Thermoelectric coolers, also known as Peltier coolers or TECs, are mainly used for cooling purposes, but can also be used for heating or as temperature controllers. The main advantage of a TEC is that it is almost maintenance free because there are no moving parts or liquids. They are also useful to cool devices where other methods of cooling, such as air or coolant flow, are impossible to apply. On the other hand, they are made from relatively expensive materials and do not provide efficient cooling effects in relation to their manufacturing costs. Therefore, optimizing the performance of thermoelectric coolers is an important design task.

*The geometry (left) and temperature profile (right) of a thermoelectric cooler.*

The basic design and operating principle of a thermoelectric cooler is depicted in the figures above. The device is made up of an alternating array of p-type and n-type semiconductors (thermoelectric legs) that are electrically connected and sandwiched between thermally conductive plates.

Thermoelectric coolers are often used in products when there is limited space for cooling devices. When designing the app, we should keep in mind that the app user needs to be able to change the size of the thermoelectric cooler geometry. Just as the overall size is variable, the size of the legs and the thickness of ceramics and conductors should be variable too. Different thermoelectric materials exist and the app user should be able to select between different options to accurately represent the design. Depending on the application, the temperature of the hot side differs, which influences the material properties and hence the thermoelectric behavior. The app should also have inputs for these different variables.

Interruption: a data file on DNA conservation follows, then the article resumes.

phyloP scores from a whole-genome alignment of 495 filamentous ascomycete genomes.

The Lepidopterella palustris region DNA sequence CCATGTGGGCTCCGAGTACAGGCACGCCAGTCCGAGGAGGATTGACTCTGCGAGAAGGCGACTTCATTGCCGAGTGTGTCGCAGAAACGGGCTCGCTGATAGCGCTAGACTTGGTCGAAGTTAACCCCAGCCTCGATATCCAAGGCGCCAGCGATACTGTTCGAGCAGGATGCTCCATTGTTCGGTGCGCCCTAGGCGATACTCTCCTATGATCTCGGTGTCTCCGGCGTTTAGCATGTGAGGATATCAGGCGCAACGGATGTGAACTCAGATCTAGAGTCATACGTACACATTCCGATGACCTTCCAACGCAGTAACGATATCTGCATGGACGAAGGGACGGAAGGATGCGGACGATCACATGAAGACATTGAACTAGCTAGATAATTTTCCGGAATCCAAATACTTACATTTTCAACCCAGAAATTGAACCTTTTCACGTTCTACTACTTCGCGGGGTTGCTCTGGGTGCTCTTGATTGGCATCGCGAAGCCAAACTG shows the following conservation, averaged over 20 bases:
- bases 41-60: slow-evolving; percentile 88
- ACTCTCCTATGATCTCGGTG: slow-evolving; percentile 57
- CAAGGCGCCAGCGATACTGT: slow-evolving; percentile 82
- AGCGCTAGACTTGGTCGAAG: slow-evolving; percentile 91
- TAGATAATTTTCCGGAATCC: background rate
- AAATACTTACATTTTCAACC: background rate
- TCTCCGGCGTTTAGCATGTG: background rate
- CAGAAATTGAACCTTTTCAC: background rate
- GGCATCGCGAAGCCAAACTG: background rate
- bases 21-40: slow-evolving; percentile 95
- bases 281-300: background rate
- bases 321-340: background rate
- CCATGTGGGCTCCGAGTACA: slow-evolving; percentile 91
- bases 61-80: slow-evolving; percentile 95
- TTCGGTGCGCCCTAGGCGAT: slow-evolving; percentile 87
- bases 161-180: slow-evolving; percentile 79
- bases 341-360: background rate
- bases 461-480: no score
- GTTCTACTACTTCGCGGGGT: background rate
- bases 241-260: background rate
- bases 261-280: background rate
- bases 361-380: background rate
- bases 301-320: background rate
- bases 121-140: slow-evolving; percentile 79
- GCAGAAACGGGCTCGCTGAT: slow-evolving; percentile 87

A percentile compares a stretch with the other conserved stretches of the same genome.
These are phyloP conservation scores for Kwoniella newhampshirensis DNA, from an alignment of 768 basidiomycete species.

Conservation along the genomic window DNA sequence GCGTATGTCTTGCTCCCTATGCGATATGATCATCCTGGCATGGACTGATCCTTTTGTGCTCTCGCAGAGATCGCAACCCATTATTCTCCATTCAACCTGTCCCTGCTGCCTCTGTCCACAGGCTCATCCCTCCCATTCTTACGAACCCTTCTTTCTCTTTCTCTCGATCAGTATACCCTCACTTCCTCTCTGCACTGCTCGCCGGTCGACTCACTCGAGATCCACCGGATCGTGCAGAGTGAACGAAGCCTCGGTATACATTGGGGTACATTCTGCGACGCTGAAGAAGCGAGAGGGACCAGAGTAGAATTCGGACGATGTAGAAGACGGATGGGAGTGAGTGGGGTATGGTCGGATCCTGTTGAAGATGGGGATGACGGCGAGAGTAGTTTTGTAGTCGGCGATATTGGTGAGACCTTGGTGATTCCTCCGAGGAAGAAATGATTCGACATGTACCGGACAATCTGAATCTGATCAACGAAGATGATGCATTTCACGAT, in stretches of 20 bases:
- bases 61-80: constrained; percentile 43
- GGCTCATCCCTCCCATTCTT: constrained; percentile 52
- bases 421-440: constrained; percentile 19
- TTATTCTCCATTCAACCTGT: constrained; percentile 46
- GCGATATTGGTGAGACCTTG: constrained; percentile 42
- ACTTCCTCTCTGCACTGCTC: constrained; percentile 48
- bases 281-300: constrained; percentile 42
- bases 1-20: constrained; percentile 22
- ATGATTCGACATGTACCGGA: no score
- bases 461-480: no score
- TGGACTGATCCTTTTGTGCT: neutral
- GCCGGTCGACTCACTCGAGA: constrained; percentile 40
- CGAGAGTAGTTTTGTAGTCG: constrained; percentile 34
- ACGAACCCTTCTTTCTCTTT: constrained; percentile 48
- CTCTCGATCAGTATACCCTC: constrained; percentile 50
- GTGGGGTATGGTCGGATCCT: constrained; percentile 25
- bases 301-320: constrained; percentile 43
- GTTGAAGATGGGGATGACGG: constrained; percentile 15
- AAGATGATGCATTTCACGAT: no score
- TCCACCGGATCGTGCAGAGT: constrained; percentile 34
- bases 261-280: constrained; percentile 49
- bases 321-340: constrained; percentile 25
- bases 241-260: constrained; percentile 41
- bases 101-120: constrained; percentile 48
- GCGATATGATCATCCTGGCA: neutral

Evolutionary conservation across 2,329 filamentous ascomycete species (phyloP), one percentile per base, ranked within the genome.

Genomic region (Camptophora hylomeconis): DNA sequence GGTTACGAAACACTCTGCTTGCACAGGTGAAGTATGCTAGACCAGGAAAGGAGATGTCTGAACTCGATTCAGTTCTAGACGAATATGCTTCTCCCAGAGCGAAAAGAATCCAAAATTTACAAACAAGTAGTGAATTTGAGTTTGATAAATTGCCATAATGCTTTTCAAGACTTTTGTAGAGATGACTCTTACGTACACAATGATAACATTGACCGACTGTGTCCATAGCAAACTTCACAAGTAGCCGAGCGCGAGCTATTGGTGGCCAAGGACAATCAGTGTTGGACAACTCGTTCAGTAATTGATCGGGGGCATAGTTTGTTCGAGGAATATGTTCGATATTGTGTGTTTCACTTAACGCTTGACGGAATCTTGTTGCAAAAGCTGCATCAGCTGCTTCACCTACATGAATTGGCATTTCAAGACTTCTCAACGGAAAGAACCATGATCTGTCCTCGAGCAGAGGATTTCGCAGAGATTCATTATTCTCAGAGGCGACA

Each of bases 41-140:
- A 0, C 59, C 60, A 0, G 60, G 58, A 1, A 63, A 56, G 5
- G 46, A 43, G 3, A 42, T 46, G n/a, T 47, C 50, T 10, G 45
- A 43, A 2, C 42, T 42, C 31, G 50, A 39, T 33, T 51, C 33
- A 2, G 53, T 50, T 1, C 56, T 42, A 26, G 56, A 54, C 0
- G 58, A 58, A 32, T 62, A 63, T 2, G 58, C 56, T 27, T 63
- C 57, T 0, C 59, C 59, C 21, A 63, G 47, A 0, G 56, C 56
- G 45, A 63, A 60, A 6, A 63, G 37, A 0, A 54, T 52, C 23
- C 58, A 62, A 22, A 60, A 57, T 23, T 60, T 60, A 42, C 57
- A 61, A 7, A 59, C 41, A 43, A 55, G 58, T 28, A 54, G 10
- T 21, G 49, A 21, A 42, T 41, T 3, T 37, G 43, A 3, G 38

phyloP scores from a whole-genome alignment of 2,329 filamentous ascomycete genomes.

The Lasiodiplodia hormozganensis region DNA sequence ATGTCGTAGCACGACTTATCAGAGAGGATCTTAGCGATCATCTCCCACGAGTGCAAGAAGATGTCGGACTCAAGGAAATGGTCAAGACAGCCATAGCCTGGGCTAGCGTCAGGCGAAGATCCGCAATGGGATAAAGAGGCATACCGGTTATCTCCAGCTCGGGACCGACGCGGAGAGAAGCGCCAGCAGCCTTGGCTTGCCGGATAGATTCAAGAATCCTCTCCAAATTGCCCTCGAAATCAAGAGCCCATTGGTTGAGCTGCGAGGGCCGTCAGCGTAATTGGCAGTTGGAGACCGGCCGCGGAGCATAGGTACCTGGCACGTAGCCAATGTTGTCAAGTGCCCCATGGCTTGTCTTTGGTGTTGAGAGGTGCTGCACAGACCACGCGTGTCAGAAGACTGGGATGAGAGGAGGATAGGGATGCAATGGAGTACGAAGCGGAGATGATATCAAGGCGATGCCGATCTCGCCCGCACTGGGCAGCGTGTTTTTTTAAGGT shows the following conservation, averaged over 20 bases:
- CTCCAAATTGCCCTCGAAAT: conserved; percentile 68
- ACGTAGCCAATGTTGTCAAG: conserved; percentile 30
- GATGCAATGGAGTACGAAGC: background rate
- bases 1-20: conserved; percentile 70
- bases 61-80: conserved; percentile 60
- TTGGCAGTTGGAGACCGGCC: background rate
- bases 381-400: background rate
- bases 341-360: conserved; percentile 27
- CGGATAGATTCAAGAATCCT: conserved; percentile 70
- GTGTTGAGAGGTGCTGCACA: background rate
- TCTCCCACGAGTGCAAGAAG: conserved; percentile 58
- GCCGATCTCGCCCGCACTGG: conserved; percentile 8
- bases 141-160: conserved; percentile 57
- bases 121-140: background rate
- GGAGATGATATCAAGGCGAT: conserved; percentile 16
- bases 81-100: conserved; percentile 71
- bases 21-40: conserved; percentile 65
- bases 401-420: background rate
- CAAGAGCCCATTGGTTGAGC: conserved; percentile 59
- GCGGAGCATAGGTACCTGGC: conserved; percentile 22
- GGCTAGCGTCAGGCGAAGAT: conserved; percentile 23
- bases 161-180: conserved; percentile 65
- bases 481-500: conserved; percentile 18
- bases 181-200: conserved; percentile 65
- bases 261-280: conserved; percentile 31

There are common parameters that characterize the efficiency of a thermoelectric cooler, including:

- The figure of merit,
*Z*(mentioned above) - Maximum temperature difference between the hot and cold sides,
- Electric current required to achieve the maximum temperature difference,
- Corresponding voltage,
- Overall resistance,
- Maximum heat load,

Besides these values, several performance charts are of interest when analyzing a thermoelectric cooler’s performance. For instance, depends on the heat load and the applied current . The coefficient of performance (COP), defined as

\textrm{COP}=\frac{Q}{U I}

gives the most efficient TEC performance when the heat that is absorbed divided by input power is at its maximum. Curves describing how COP depends on help us choose thermoelectric cooler parameters that are suitable for a certain application.

After running the app, the computed results are displayed in the Graphics section of the user interface (UI). The app automatically shows the temperature plot together with the performance parameters.

Here is a screenshot of the app UI showing the performance parameters for the default thermoelectric cooler design: